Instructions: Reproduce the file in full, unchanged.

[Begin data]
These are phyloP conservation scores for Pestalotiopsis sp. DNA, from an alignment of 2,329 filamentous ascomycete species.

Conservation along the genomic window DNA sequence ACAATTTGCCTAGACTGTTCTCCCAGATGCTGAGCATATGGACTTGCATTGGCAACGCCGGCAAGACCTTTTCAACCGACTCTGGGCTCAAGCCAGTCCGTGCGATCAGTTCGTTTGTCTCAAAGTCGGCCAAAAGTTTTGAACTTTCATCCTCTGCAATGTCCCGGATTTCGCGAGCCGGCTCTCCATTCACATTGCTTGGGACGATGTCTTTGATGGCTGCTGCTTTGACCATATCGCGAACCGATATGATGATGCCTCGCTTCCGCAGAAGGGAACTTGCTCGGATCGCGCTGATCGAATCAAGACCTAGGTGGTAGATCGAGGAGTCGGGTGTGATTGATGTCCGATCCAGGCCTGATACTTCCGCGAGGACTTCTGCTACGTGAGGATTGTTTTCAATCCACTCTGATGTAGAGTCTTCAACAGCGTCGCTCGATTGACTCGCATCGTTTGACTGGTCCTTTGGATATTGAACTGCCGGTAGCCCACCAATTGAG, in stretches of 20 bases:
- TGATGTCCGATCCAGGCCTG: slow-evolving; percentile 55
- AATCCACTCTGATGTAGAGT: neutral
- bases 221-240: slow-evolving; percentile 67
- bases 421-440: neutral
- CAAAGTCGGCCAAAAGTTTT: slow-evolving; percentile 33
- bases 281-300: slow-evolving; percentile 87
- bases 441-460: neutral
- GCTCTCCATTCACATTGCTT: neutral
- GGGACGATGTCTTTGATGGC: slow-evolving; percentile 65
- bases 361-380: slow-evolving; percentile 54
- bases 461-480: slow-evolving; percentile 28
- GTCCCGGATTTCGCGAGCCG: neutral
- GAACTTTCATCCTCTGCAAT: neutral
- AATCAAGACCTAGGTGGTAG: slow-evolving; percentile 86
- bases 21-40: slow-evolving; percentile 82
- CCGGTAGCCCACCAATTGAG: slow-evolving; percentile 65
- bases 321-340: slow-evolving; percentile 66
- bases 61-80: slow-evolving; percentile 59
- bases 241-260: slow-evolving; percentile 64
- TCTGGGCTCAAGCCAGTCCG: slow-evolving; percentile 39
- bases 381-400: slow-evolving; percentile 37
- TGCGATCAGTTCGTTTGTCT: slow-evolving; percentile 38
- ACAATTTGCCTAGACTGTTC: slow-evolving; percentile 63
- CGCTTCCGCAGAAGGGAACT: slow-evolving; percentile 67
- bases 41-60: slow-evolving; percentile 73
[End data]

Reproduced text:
These are phyloP conservation scores for Pestalotiopsis sp. DNA, from an alignment of 2,329 filamentous ascomycete species.

Conservation along the genomic window DNA sequence ACAATTTGCCTAGACTGTTCTCCCAGATGCTGAGCATATGGACTTGCATTGGCAACGCCGGCAAGACCTTTTCAACCGACTCTGGGCTCAAGCCAGTCCGTGCGATCAGTTCGTTTGTCTCAAAGTCGGCCAAAAGTTTTGAACTTTCATCCTCTGCAATGTCCCGGATTTCGCGAGCCGGCTCTCCATTCACATTGCTTGGGACGATGTCTTTGATGGCTGCTGCTTTGACCATATCGCGAACCGATATGATGATGCCTCGCTTCCGCAGAAGGGAACTTGCTCGGATCGCGCTGATCGAATCAAGACCTAGGTGGTAGATCGAGGAGTCGGGTGTGATTGATGTCCGATCCAGGCCTGATACTTCCGCGAGGACTTCTGCTACGTGAGGATTGTTTTCAATCCACTCTGATGTAGAGTCTTCAACAGCGTCGCTCGATTGACTCGCATCGTTTGACTGGTCCTTTGGATATTGAACTGCCGGTAGCCCACCAATTGAG, in stretches of 20 bases:
- TGATGTCCGATCCAGGCCTG: slow-evolving; percentile 55
- AATCCACTCTGATGTAGAGT: neutral
- bases 221-240: slow-evolving; percentile 67
- bases 421-440: neutral
- CAAAGTCGGCCAAAAGTTTT: slow-evolving; percentile 33
- bases 281-300: slow-evolving; percentile 87
- bases 441-460: neutral
- GCTCTCCATTCACATTGCTT: neutral
- GGGACGATGTCTTTGATGGC: slow-evolving; percentile 65
- bases 361-380: slow-evolving; percentile 54
- bases 461-480: slow-evolving; percentile 28
- GTCCCGGATTTCGCGAGCCG: neutral
- GAACTTTCATCCTCTGCAAT: neutral
- AATCAAGACCTAGGTGGTAG: slow-evolving; percentile 86
- bases 21-40: slow-evolving; percentile 82
- CCGGTAGCCCACCAATTGAG: slow-evolving; percentile 65
- bases 321-340: slow-evolving; percentile 66
- bases 61-80: slow-evolving; percentile 59
- bases 241-260: slow-evolving; percentile 64
- TCTGGGCTCAAGCCAGTCCG: slow-evolving; percentile 39
- bases 381-400: slow-evolving; percentile 37
- TGCGATCAGTTCGTTTGTCT: slow-evolving; percentile 38
- ACAATTTGCCTAGACTGTTC: slow-evolving; percentile 63
- CGCTTCCGCAGAAGGGAACT: slow-evolving; percentile 67
- bases 41-60: slow-evolving; percentile 73